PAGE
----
What not to do with rebates?
These examples above are purely hypothetical and do not represent typical scenarios. However, they demonstrate that a few aspects, mainly the actual rebate rate, the trade frequency, and the trade volume, affect the worthwhileness of joining a rebate program.
Another consideration is the pairs traded. Generally, providers will offer higher rebates for less-traded markets such as exotic pairs and precious metals like silver. Although there aren’t methods that can drastically improve earnings (aside from trading frequently), there are other things traders should keep in mind.
One approach traders shouldn’t attempt and which is generally prohibited is ‘churning.’ ‘Churning’ refers to purposefully opening and closing multiple positions for the accumulation of rebates. Besides, this technique wouldn’t be sustainable because there will almost always be a spread or commission associated with each position.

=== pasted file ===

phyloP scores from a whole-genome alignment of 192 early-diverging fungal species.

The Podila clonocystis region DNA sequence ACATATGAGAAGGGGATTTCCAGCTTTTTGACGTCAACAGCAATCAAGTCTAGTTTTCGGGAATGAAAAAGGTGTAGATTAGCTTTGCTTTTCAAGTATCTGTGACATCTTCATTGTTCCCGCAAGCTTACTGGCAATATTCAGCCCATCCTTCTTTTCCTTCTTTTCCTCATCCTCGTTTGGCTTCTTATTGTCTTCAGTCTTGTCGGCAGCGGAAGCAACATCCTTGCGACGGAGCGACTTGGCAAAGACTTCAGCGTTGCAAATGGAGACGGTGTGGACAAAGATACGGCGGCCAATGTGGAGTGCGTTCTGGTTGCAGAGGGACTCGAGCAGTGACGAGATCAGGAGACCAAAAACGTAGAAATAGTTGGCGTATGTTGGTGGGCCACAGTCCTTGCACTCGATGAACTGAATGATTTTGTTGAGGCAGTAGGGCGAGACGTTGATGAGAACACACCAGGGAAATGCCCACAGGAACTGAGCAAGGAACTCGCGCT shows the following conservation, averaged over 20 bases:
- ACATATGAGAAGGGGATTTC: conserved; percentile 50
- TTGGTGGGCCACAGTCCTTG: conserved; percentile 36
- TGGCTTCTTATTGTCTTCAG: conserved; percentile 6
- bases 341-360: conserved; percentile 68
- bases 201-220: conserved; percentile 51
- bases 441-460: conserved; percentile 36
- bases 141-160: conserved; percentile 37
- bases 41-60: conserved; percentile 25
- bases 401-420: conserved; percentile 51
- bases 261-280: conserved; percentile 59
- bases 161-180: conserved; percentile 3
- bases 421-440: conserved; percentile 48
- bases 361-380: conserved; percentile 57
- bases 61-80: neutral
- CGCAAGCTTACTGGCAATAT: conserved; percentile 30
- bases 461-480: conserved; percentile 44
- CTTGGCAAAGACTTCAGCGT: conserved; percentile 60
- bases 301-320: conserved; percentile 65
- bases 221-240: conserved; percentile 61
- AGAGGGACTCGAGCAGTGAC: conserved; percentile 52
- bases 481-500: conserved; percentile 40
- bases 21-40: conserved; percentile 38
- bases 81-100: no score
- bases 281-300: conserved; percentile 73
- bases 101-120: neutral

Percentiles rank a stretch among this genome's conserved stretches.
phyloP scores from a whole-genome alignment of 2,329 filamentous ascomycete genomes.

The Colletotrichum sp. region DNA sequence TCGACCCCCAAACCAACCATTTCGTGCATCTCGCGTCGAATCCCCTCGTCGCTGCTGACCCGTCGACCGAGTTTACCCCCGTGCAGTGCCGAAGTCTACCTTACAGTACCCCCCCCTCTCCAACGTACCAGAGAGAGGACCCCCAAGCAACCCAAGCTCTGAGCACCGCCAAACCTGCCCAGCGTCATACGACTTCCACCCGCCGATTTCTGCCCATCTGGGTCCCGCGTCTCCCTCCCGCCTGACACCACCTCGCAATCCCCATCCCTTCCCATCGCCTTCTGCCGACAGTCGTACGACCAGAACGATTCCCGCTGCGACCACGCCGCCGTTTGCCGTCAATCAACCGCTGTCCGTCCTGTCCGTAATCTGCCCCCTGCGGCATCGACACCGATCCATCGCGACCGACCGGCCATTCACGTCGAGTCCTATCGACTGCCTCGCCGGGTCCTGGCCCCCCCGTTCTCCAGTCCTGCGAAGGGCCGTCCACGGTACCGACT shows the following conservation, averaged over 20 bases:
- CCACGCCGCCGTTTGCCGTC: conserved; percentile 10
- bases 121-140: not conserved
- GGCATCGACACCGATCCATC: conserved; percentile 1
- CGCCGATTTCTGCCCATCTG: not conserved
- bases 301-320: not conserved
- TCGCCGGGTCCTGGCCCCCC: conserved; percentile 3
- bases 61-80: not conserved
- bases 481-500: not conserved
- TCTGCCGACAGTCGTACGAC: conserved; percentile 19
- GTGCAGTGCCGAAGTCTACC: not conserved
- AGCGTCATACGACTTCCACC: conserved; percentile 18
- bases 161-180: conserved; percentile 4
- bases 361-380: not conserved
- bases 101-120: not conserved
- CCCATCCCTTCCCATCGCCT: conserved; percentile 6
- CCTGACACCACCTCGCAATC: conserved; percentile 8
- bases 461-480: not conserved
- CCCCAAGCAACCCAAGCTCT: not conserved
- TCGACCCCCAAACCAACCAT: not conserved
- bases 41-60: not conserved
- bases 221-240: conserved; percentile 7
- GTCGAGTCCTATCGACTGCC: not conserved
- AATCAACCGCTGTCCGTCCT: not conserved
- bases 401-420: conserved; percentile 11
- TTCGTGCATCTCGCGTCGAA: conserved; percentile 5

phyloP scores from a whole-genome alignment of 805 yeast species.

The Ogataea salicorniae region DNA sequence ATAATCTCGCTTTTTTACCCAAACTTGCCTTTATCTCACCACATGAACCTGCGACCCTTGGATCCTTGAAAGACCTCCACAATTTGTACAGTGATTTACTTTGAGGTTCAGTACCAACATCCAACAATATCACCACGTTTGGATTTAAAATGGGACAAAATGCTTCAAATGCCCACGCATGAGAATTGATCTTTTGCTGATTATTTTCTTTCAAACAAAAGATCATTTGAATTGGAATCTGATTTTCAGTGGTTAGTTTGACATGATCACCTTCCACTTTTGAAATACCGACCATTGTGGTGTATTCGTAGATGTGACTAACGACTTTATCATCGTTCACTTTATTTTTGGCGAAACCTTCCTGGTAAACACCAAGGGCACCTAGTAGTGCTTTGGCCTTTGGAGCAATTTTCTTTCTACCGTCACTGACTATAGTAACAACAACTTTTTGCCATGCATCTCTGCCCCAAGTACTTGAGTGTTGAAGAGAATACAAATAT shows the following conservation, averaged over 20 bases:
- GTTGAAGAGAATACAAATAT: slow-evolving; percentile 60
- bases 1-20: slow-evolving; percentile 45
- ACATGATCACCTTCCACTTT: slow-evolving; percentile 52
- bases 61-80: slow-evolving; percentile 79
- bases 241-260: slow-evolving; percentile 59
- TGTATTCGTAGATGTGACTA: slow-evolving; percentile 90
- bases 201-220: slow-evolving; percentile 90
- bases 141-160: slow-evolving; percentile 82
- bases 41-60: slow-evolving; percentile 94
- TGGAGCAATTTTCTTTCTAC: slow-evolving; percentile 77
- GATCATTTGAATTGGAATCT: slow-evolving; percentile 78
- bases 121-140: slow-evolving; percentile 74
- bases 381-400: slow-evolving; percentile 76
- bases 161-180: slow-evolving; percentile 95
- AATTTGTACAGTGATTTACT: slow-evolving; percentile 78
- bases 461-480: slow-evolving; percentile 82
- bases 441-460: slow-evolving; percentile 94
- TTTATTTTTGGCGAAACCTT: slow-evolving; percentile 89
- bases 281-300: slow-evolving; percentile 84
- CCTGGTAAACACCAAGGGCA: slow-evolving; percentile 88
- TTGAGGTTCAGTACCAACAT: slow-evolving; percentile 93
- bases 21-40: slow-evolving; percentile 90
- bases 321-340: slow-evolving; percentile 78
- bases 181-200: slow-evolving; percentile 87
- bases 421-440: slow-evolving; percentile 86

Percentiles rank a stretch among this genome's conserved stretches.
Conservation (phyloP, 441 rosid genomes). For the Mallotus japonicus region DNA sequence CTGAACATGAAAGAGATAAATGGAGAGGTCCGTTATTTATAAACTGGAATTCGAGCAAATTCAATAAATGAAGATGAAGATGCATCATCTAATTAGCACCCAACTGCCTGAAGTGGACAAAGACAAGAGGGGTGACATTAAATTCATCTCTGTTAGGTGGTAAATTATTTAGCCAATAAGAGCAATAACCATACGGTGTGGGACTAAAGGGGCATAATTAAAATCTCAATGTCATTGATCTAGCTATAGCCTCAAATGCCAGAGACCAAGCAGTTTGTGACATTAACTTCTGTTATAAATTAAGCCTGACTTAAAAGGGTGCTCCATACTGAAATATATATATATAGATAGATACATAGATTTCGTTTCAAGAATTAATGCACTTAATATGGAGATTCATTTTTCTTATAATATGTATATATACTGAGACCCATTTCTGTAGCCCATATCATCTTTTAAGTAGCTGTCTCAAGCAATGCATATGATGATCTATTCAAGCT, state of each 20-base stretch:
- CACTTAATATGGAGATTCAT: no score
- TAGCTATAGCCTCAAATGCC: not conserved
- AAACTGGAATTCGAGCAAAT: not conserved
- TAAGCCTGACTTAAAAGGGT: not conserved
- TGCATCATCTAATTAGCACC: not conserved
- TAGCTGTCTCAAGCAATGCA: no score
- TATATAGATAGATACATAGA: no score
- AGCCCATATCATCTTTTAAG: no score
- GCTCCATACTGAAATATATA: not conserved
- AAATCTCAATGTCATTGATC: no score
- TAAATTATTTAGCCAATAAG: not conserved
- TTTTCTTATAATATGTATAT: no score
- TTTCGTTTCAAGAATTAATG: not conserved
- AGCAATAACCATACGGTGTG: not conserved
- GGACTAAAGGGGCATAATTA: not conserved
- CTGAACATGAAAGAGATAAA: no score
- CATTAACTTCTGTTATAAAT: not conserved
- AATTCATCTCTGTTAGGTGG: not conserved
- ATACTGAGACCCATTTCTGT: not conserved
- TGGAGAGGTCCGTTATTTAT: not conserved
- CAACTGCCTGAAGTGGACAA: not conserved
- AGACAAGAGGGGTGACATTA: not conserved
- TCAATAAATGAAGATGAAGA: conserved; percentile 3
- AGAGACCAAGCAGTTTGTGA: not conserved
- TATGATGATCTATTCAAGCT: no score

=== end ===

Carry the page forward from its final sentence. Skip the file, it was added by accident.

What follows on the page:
Not deviating from the trading plan
Traders shouldn’t deviate from their trading plans for the sake of earning rebates because, in truth, they are still minuscule and only count as small savings.
While spreads and other trading conditions do not change whatsoever through a rebate program, it is something to consider if the rebate provider offers different rates on different accounts.
For example, if the broker offered three accounts and each had a rebate of $5, $10, and $15, respectively, the natural inclination for many would be to go for the $15 offer. However, in most cases, the $15 rebate may be on an account with higher spreads as the broker generally incentivizes this.
So a trader may be able to open a 0.1 position on the account offering $5 and $10 but can only do 0.07 on the $15 one to account for the higher spreads. While this difference seems minor, the profit potential between a 0.07 and 0.1 position is undoubtedly noticeable.
To conclude, rebate programs are beneficial for high-frequency traders or those who trade higher-than-average volumes as the accumulation of rebates is quicker and more noticeable. Ultimately, traders should not change their trading plan for the sake of rebates as they are only there to act as cashback rather than free profit.